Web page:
The Silicon Valley Voice

Power To Your Voice

Encaustic Exhibit at Triton

Encaustic Exhibit at Triton

Dreamlike paintings surround the rotunda at the Triton Museum of Art. The details in the images aren’t crisp, but the subjects are still very visible. The paintings feel like glazed ceramic pieces, although touching the artwork is rarely allowed. Each image tells a story – some in conjunction with others and every painting is part of Karen Frey’s Alchemist exhibit at the Triton Museum of Art.

Frey utilizes an encaustic style of painting. “Encaustic is the application of pigment suspended in wax, applied in a molten state and, in the case of Ms. Frey, then burnished to a highly delicate and translucent sheen,” according to the Triton’s website. Metal tools and special brushes are then used to manipulate the wax into place before it cools. Traditionally, the tools must be heated in order to make changes to the art, however, technology allows artists to utilize various heat sources to keep the wax from hardening prior to the completion of the piece.


What’s special about Frey’s exhibit is that in a nice turn of events, there is one piece viewers can touch. Near the Triton’s door is a small, square piece of Frey’s work. It’s a flower. As the encaustic style is explained, museum-goers are encouraged to touch – just this once – a piece of the artwork so they can feel the cool, smooth, tile-like surface and see just how different it is from a standard canvas.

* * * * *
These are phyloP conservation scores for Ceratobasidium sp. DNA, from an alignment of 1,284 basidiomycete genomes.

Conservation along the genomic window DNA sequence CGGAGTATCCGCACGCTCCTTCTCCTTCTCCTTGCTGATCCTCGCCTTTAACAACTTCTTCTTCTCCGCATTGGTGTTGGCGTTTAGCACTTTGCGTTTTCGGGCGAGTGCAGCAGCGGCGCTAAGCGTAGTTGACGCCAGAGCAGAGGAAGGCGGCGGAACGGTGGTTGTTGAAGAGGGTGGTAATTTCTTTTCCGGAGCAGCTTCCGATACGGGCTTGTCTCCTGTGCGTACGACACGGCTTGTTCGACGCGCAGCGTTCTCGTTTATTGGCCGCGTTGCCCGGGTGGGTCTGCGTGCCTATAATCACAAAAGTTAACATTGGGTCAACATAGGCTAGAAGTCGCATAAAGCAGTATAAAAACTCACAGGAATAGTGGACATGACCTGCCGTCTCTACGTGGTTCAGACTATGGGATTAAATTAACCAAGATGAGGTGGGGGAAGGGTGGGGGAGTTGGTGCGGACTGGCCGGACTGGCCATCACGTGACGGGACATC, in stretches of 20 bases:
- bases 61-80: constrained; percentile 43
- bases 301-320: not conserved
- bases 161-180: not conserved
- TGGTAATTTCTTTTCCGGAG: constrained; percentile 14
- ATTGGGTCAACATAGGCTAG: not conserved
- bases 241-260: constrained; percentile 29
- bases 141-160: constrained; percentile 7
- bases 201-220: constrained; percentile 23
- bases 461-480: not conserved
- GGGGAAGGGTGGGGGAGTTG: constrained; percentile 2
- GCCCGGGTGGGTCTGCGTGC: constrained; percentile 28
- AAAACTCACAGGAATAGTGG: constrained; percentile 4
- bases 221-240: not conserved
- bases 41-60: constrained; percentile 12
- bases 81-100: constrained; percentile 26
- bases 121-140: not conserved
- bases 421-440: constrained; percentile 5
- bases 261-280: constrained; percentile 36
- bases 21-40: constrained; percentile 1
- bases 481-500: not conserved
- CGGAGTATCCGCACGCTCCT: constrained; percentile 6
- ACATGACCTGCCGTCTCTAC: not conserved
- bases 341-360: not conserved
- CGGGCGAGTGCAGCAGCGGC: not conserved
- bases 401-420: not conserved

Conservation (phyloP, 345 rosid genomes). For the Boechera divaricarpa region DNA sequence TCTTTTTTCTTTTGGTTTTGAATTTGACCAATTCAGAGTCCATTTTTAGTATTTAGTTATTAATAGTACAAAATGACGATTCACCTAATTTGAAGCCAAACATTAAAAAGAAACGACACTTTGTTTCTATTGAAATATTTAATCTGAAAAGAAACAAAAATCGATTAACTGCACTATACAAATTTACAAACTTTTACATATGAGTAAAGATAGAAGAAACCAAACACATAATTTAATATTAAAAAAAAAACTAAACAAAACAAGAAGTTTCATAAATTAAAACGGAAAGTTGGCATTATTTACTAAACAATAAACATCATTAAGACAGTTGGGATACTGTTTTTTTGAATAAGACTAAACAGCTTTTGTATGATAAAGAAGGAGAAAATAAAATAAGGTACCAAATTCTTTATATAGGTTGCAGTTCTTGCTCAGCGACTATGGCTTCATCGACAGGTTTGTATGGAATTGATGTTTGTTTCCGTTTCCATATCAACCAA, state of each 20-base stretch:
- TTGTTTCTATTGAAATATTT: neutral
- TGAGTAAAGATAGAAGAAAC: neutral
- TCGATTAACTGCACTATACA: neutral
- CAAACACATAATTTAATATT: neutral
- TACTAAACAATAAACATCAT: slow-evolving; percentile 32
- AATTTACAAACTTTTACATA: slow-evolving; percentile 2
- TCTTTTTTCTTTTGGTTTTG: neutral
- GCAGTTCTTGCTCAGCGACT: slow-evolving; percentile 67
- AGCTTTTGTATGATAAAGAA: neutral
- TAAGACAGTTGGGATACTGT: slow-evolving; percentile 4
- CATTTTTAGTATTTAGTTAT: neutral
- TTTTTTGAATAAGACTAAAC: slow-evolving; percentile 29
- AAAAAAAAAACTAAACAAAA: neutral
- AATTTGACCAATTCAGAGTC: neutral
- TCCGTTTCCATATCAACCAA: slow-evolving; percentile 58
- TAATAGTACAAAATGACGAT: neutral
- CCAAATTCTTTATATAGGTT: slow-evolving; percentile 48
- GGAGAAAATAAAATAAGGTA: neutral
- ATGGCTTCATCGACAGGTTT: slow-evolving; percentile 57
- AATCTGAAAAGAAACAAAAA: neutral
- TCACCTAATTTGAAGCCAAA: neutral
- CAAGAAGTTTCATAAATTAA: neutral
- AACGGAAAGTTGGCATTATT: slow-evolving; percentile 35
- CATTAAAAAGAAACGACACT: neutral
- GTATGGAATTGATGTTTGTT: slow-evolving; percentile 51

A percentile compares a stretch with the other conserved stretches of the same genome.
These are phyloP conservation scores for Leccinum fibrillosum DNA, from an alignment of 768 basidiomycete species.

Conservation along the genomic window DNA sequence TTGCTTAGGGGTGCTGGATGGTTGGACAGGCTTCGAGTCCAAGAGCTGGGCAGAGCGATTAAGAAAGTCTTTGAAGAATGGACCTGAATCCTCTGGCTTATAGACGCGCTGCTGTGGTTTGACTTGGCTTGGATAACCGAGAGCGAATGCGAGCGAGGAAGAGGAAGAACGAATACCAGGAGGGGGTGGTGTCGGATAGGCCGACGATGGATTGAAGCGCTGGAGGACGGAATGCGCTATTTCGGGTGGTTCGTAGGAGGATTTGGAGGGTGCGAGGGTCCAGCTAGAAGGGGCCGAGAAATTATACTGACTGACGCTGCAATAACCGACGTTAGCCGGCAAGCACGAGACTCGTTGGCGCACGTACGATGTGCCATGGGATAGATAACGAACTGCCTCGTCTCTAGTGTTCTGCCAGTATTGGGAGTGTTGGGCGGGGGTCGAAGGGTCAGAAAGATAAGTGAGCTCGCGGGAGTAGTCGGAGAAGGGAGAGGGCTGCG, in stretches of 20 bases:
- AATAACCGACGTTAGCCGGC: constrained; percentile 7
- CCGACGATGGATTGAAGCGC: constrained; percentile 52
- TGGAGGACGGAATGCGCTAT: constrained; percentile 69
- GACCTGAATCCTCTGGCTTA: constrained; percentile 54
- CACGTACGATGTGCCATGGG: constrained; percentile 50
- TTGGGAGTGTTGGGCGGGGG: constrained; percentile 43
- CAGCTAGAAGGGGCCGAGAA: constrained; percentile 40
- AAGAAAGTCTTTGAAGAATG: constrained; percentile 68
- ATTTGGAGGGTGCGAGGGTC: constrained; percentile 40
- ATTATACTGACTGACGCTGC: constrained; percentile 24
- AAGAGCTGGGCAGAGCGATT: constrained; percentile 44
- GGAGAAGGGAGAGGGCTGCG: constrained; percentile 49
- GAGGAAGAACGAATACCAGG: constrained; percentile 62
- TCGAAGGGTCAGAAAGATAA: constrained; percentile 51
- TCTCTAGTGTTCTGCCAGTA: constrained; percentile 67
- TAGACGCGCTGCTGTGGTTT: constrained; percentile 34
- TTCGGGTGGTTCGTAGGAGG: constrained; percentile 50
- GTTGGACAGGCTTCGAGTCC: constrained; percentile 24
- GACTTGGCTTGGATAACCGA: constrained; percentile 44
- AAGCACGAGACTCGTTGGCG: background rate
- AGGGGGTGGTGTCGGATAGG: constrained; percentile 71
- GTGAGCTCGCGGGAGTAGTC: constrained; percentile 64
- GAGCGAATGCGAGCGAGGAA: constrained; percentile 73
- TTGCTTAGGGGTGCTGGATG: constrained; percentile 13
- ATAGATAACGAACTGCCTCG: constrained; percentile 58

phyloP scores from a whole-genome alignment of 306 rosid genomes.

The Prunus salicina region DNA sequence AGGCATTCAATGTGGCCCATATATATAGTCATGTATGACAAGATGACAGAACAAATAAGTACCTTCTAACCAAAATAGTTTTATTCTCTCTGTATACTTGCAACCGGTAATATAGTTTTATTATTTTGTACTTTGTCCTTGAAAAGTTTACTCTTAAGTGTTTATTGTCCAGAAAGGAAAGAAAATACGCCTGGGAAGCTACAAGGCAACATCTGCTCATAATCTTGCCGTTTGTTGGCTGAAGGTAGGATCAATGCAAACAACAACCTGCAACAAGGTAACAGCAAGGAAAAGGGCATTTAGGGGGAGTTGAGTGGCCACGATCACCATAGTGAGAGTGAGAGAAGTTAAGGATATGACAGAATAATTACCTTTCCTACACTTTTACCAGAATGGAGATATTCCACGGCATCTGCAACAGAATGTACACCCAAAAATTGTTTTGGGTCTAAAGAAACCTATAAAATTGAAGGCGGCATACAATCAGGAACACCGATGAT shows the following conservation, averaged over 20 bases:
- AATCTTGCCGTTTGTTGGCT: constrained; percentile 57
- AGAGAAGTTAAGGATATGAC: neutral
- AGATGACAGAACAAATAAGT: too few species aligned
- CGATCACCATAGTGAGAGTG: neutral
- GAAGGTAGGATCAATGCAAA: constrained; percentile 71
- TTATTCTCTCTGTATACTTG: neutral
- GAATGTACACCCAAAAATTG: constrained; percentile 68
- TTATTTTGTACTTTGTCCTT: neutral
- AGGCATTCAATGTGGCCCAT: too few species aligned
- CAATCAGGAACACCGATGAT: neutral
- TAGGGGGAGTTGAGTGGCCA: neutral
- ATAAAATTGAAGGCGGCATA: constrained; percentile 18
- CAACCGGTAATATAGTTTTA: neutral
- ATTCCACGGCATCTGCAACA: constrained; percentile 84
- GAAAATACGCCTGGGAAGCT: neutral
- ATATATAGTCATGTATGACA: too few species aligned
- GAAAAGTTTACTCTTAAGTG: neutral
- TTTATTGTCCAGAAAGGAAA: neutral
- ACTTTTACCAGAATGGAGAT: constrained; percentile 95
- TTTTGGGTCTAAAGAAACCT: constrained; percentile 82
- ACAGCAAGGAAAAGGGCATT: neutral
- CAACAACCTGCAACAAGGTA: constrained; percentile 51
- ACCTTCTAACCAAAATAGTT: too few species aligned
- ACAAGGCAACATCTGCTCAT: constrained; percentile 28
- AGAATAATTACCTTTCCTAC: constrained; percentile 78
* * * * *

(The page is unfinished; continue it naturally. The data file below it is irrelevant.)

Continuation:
“My work would be categorized as representational. I paint what I see, know, love and find entertaining,” reads Frey’s artist statement. “My challenge is to really look, question what it is I am really seeing. Is it some thing, or an organized array of shapes, colors, and values? What is my priority, to carefully mimic, or to embrace my responsibility as an artist and translate my imagery onto my surface to the best of my abilities? Ultimately, I need to regularly evaluate my sense of perception and subtly alter my reality.”

“In addition to painting the world around me, I often suggest a narrative. I do this with respect for my viewer. I choose not to lay it all out clearly, but leave room for individual interpretation. My story may be different from the story invented by my audience. I also apply the same approach to the execution of my work. Paint can be applied in such a way that ones’ brain must literally kick into gear to perceive an optically created color or mass. When someone remarks that my paintings are just shapes, colors and curious edges up close, but look remarkably like something from a distance, I am satisfied that I’ve done my job.”

Frey’s exhibit runs through February 3. For additional information visit


Leave a Comment

Your email address will not be published.


You may like